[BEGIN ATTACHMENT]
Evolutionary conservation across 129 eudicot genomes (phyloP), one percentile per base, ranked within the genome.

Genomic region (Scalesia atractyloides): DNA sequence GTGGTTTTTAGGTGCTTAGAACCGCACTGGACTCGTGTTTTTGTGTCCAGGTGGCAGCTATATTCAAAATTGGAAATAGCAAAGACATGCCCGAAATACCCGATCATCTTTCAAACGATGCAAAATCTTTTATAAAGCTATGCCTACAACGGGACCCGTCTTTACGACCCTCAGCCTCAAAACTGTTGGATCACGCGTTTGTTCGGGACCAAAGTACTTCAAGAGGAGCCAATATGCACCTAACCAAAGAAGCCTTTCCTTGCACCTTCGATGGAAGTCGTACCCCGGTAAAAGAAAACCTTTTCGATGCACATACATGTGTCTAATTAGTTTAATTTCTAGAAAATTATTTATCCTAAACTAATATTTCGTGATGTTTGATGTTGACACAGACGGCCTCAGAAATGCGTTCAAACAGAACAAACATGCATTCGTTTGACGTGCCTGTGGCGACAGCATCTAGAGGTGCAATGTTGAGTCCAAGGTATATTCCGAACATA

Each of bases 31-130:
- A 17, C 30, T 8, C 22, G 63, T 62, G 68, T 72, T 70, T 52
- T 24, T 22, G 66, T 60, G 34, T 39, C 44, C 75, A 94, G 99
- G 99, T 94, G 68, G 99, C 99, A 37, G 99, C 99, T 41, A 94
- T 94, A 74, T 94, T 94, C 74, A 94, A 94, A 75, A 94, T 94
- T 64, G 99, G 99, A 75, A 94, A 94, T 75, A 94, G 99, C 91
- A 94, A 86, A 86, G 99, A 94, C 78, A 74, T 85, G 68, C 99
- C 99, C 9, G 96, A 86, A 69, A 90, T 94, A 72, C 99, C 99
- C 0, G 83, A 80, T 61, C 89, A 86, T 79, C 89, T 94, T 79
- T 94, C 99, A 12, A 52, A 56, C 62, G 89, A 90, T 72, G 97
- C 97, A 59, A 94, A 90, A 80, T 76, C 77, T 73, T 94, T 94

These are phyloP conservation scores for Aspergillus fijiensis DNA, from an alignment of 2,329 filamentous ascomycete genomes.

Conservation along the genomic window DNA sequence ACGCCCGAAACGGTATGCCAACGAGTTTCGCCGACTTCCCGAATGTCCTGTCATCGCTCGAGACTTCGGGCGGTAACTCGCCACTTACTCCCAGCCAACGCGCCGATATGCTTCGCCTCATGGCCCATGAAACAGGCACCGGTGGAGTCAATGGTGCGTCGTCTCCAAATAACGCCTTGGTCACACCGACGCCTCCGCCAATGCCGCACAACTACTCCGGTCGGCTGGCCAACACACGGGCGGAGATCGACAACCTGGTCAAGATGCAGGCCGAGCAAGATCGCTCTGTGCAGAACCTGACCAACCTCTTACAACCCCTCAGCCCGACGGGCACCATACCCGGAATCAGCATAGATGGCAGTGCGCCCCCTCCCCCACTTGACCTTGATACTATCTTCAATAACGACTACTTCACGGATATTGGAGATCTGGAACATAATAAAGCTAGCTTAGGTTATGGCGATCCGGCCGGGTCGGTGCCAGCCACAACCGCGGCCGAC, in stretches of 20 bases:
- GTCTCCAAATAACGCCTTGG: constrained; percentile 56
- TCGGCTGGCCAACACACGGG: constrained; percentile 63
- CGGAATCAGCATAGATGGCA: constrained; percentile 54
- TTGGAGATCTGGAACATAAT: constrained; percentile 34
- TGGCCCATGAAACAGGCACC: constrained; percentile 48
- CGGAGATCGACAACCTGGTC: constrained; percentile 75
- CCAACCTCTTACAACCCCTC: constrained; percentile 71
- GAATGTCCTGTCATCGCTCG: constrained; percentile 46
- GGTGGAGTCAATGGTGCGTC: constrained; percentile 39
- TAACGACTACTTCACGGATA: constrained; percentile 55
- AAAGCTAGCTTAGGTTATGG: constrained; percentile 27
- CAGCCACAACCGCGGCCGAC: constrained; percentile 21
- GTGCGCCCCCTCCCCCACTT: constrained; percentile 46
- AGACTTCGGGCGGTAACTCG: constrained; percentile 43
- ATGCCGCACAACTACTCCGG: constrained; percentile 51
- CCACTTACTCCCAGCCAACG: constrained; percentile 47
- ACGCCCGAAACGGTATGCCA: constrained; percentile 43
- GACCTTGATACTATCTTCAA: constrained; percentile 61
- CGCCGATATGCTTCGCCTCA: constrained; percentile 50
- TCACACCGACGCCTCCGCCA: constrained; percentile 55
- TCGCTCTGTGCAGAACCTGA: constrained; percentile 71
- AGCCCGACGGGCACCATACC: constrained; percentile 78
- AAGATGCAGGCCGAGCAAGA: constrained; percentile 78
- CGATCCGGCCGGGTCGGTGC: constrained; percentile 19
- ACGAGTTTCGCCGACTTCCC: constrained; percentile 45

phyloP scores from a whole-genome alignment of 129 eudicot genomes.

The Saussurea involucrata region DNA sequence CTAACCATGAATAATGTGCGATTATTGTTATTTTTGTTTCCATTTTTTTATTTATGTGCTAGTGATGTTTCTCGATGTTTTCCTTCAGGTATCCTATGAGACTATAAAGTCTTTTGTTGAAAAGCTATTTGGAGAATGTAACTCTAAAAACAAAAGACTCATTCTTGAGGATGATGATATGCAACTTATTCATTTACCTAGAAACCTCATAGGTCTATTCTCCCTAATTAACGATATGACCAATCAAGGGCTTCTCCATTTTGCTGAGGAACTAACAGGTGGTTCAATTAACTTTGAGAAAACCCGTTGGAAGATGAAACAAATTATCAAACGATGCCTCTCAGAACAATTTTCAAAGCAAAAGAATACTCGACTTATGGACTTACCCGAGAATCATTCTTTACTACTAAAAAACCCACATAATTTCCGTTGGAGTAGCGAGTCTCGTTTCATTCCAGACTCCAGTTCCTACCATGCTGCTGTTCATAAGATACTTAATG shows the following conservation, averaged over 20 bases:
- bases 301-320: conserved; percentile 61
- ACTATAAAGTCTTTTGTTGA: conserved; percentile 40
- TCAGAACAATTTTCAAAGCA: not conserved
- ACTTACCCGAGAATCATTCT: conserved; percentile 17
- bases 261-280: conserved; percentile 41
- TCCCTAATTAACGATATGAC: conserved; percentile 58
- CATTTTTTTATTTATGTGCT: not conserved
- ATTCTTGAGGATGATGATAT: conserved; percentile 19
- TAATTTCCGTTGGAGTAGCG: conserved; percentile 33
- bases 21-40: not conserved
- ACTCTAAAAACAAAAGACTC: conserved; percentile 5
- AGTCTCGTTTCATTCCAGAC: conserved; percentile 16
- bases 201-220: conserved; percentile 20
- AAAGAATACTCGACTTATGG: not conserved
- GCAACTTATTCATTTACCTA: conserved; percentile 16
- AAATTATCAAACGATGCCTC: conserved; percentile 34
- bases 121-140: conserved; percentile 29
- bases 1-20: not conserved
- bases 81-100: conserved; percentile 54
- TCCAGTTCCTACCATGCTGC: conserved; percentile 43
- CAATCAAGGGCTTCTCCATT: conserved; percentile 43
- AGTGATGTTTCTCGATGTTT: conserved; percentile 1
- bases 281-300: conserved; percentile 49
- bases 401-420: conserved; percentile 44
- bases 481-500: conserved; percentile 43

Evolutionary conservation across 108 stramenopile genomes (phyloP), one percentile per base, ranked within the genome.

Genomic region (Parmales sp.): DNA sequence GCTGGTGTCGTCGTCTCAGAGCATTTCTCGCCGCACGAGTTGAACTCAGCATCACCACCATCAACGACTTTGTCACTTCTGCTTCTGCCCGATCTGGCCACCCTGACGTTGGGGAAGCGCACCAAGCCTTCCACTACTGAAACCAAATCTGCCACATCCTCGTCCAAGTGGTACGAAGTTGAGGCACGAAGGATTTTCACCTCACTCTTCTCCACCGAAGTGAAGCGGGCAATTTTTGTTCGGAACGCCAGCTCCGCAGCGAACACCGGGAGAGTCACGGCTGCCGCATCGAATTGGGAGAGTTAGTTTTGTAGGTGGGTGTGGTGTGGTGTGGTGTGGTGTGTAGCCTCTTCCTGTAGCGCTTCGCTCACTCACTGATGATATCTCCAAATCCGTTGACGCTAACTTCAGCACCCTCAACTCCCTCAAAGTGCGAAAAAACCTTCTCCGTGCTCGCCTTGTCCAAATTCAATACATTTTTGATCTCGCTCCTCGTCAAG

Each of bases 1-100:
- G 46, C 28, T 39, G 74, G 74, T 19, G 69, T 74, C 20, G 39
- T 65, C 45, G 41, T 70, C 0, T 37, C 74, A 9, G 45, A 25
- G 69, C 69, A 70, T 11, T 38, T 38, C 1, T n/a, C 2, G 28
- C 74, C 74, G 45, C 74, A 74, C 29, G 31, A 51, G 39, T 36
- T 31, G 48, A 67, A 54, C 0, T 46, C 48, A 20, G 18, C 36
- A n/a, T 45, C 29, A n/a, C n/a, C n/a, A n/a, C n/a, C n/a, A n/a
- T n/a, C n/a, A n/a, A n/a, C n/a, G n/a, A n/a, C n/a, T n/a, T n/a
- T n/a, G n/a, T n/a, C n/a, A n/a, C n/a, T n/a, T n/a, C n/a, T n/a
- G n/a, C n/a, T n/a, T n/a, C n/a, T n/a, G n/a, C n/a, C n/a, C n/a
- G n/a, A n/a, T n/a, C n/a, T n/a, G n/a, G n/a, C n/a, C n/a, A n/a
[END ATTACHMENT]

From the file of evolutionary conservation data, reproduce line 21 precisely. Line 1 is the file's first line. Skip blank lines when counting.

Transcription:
- CGGAGATCGACAACCTGGTC: constrained; percentile 75